Of course, it’s likely that the vast majority of students would know that submitting an essay they haven’t written as their own is against the rules, even if they haven’t read the small print. But there are some grey areas where students would perhaps be not so sure – third-party essay proofreading services, for example. These agencies aren’t writing anything for you, they’re just checking the spelling, grammar and punctuation, like getting your parents or a friend to give your essay a read before you submit it. However, if the essay is partly graded on the quality of your spelling and grammar, surely bringing in the professionals to sort this out for you is a degree of contract cheating to some extent?

The main problem is different university departments have differing stances on this. Dr Oliver Johnson, Academic Skills Advisor from the 301 Skills Centre, told me how hard it is to pin down a university-wide definition of acceptable practice. “At one end of the spectrum, you’ve got a Philosophy student who is actively encouraged by their tutor to talk to other students about their essays, to share what they’ve written and get feedback on it. That’s seen as part of the discipline of philosophy; it’s supposed to be discursive.

“At the other end of the spectrum you have the Law school where they have a really strict blanket policy that any piece of work submitted by students should be their work and their work only, and having it read by other students or parents is not acceptable.”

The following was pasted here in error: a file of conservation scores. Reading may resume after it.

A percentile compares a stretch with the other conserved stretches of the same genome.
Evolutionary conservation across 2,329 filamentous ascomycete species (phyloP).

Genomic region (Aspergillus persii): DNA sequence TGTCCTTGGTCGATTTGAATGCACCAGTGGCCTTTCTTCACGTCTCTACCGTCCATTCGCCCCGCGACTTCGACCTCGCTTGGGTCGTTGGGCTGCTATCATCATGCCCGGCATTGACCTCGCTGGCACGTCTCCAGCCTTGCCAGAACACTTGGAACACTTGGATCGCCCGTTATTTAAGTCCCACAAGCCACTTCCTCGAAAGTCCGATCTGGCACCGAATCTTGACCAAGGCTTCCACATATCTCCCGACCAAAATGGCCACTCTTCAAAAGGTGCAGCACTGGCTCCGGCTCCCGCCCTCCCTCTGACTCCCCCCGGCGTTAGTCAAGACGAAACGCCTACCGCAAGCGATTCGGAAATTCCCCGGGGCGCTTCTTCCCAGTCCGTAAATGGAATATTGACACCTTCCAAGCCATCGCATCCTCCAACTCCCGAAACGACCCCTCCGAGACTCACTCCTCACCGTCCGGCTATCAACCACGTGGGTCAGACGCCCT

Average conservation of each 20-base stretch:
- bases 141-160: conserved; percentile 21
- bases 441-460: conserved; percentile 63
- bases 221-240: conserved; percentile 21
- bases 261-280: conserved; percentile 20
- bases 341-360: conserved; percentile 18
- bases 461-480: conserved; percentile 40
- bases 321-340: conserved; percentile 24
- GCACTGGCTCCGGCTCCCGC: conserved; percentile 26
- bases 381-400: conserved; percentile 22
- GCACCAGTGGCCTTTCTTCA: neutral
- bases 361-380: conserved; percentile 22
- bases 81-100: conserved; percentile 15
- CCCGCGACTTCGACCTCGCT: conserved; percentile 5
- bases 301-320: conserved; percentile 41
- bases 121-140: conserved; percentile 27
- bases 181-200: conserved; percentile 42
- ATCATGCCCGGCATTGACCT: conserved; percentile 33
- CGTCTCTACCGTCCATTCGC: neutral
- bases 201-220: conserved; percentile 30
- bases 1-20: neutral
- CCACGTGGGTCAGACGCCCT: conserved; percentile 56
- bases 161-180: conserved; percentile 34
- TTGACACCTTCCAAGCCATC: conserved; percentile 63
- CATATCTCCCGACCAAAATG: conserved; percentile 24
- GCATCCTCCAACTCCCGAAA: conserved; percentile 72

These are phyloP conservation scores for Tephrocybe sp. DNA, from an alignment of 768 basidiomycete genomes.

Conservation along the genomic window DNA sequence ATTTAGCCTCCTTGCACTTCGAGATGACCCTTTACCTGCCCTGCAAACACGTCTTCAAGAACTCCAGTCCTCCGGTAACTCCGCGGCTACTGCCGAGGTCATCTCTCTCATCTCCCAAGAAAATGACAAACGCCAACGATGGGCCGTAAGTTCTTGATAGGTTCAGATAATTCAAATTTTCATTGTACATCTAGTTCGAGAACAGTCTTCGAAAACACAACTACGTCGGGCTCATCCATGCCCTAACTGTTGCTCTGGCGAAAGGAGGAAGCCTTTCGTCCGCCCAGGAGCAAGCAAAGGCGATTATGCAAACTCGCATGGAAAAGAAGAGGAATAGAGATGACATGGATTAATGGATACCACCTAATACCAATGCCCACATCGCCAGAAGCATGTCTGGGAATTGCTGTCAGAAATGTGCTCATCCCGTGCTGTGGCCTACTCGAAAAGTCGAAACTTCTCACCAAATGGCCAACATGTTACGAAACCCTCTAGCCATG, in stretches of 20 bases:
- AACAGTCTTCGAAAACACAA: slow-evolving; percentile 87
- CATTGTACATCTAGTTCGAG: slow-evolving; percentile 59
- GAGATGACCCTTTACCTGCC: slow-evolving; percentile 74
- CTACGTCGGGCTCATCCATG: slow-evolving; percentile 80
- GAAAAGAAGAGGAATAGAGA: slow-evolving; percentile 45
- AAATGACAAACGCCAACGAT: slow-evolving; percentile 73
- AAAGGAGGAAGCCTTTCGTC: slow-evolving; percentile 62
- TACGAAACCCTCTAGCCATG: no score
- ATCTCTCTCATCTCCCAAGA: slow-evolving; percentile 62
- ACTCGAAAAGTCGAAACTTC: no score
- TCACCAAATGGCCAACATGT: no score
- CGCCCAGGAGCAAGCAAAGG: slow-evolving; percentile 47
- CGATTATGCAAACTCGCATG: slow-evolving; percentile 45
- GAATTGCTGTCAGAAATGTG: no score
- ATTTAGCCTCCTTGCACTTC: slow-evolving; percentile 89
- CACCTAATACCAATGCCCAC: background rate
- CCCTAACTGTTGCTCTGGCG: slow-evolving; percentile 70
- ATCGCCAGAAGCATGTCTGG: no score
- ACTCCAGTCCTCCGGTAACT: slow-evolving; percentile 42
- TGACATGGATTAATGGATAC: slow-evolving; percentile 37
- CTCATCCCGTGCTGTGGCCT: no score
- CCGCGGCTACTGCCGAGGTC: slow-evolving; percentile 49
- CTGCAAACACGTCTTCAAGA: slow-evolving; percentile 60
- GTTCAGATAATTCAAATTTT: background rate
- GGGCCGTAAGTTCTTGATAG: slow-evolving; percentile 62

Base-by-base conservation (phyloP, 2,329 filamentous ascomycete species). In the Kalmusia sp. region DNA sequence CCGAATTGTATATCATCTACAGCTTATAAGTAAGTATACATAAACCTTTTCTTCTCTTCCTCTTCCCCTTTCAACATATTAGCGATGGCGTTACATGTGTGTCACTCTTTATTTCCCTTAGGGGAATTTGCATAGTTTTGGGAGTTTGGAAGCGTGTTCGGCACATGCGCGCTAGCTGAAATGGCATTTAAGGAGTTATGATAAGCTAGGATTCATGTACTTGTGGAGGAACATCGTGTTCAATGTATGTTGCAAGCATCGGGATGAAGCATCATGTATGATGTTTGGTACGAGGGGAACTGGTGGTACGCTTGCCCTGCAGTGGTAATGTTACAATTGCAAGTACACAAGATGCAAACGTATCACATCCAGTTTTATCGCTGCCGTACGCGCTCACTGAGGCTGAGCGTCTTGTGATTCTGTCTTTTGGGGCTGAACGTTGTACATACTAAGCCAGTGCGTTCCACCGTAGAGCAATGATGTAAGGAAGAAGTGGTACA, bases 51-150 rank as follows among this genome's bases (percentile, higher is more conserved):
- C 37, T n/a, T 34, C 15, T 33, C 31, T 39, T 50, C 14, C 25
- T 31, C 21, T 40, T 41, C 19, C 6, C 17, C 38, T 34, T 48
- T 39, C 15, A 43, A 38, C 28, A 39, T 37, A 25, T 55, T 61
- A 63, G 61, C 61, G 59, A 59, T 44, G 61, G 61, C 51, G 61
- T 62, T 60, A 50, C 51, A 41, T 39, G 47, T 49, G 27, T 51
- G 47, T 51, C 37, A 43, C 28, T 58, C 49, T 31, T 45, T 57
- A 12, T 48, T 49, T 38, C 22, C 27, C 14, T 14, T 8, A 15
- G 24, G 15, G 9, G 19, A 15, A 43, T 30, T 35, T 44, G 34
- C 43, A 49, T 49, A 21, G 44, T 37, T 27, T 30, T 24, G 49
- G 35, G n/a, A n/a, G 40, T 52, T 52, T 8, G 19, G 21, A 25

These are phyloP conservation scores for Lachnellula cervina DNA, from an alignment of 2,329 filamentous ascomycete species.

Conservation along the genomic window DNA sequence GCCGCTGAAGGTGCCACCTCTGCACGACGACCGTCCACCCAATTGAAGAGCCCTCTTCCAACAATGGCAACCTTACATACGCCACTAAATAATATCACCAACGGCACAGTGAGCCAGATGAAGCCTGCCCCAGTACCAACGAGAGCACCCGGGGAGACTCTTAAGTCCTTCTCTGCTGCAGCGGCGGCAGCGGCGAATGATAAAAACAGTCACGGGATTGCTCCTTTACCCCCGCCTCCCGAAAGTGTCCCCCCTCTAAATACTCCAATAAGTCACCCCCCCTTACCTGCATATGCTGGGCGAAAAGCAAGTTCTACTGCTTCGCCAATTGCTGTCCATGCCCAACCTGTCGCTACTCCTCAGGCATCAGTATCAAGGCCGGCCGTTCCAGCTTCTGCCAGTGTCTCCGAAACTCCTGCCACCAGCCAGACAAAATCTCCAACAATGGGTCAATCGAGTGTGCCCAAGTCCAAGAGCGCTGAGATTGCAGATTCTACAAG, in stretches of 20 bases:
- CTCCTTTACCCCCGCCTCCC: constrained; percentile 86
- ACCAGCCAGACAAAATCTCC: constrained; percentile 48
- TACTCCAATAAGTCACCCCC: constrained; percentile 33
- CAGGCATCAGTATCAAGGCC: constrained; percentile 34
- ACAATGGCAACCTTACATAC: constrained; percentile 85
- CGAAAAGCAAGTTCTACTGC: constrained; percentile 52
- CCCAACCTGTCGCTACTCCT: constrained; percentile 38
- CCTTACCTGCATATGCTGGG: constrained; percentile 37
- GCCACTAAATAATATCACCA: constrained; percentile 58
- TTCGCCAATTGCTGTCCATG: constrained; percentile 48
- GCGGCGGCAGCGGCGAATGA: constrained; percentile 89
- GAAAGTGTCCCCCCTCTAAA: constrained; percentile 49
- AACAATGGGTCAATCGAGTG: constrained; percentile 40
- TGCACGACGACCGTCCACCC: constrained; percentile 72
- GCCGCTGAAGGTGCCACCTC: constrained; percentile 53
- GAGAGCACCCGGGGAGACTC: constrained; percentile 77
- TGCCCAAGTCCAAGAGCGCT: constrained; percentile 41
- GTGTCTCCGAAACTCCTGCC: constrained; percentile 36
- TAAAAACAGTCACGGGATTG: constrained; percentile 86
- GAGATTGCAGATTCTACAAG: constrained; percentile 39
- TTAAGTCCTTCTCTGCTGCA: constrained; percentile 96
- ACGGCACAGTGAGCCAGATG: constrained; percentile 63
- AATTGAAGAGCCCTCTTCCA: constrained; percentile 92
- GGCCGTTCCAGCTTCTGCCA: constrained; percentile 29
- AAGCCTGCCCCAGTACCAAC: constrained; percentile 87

The mixed messages can be confusing. At the time of writing, a large advert for ‘Student Proofreading Services’ hangs on a wall opposite the university tram stop (from a building not owned by the university and not under  their control). How many students would know whether taking up the offer is acceptable or not on their course?

Differing definitions

It’s not only a university-wide problem, but a global one too. Definitions of plagiarism differ around the world, depending on the academic style of a country’s education system.

Sheffield SU’s International Students’ Officer Rex Béchu said the fact that definitions of plagiarism can differ so widely across the world means that international students are more likely to experience unintentional plagiarism. For these students, expulsion from university will often also mean deportation, so the risks are huge.  

The message is clearly that third-party services are a no-go. But while these services remain legal and are able to freely advertise to students, the university surely also has a duty to make students aware of the risks – and the alternatives.

Dr Johnson tells me that the closest the university has to a proofreading service is the Writing Advisory Service at the English Language Teaching Centre, where those who are writing in English as a second language can get a specialist writing tutor to go through their work and pick out recurring issues. And, of course, the team at 301 are there to help students develop the skills they need to do proofreading and essay writing themselves.

But whether these alternatives tackle the reasons why students turn to essay mills and other third-party services in the first place is debatable. While confusing definitions of plagiarism play a part, so does the increased pressures students are under nowadays, and the commodification of degrees. With students now paying over £9,000 a year for a degree, do some feel entitled to the good grades they feel they’ve paid for – regardless of how they get them?

There are no easy answers here, but while essay mills remain legal, more transparent definitions of plagiarism and adequate support to help struggling students are surely needed.

Image via pexels.com